I'm leaning towards subfracture drilling as a carbon sequester strategy.
Using an electric vibratory hammer, you can penetrate dozens of metres of clay, such as the deposit under the St. Clair river that is over sandstone which is in turn over impermiable shale.
This is different strategy than excavating clay and filling with trees and sphagnum fuscum pore water.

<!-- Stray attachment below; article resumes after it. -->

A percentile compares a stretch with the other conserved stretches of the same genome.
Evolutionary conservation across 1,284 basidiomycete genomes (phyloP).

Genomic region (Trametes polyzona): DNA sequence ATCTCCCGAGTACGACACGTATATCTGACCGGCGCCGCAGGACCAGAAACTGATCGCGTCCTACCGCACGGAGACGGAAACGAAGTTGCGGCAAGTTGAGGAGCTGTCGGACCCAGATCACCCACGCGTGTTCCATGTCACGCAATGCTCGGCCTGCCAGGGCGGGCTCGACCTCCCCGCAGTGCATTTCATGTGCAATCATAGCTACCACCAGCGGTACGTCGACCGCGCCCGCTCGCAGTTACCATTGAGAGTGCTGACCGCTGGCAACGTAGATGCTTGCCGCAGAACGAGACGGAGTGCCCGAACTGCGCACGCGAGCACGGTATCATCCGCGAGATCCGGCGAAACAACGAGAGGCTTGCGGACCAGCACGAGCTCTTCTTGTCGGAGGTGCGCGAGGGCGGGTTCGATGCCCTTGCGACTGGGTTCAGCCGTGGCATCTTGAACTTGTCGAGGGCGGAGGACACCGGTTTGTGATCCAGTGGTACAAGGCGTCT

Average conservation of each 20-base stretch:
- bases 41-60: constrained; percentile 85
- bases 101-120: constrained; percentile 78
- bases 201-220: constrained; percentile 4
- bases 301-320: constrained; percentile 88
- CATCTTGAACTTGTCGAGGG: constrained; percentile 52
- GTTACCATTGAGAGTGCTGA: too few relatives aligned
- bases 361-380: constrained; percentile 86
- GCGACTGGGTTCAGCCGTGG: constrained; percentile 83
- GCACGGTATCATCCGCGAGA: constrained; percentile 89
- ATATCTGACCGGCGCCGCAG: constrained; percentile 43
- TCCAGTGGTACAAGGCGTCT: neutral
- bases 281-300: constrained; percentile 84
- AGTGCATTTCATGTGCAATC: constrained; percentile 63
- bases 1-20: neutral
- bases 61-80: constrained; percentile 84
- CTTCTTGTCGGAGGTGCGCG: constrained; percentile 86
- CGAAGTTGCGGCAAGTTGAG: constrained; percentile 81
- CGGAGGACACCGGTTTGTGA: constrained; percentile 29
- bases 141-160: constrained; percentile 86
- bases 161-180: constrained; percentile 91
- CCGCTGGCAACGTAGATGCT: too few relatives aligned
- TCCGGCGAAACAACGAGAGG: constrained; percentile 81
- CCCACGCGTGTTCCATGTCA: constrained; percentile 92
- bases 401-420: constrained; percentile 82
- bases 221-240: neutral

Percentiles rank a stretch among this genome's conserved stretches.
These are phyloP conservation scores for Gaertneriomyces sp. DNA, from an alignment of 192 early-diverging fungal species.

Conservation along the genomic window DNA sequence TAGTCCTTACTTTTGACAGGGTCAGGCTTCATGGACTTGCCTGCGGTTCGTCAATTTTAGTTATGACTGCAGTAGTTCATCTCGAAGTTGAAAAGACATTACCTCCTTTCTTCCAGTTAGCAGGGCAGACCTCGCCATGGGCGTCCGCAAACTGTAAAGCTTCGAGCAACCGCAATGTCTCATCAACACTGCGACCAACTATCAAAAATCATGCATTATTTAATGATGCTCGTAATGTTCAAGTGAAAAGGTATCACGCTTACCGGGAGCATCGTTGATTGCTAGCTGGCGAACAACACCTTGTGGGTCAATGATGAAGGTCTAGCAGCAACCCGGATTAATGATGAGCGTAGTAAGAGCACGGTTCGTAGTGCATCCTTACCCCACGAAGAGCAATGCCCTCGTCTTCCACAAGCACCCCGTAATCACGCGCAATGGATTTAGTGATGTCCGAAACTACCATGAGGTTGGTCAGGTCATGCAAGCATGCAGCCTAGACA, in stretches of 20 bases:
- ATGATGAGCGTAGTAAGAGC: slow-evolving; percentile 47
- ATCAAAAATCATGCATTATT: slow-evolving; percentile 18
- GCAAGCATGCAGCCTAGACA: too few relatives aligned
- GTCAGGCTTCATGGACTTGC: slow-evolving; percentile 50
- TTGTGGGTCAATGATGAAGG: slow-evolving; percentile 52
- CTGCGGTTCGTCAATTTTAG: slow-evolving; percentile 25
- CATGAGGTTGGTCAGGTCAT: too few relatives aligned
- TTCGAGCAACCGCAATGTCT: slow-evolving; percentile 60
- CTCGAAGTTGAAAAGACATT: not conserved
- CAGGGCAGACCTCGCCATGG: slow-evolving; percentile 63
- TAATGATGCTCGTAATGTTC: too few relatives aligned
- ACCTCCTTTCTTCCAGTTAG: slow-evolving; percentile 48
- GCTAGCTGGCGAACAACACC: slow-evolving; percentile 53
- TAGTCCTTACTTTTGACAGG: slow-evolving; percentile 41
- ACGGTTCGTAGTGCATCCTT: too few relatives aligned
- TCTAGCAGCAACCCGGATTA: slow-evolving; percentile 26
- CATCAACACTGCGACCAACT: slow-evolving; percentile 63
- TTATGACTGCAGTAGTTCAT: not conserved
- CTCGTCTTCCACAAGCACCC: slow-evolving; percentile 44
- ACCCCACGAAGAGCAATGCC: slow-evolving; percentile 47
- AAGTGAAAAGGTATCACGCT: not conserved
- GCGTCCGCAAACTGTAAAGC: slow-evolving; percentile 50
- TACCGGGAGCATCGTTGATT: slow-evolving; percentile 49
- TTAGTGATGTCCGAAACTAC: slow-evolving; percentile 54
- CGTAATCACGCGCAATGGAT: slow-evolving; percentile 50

Ideally it will be possible to shear the layer between the shale and sandstone without cracking the way above clay or underlying shale. Ideally oxygen and microorganisms will not be a major factor.
A key here is residence time, and the depth of bedrock. Deeper is better; more likely to housing existing ice age era water.
If not, going with the clay excavation plan (likely more expensive a carbon price).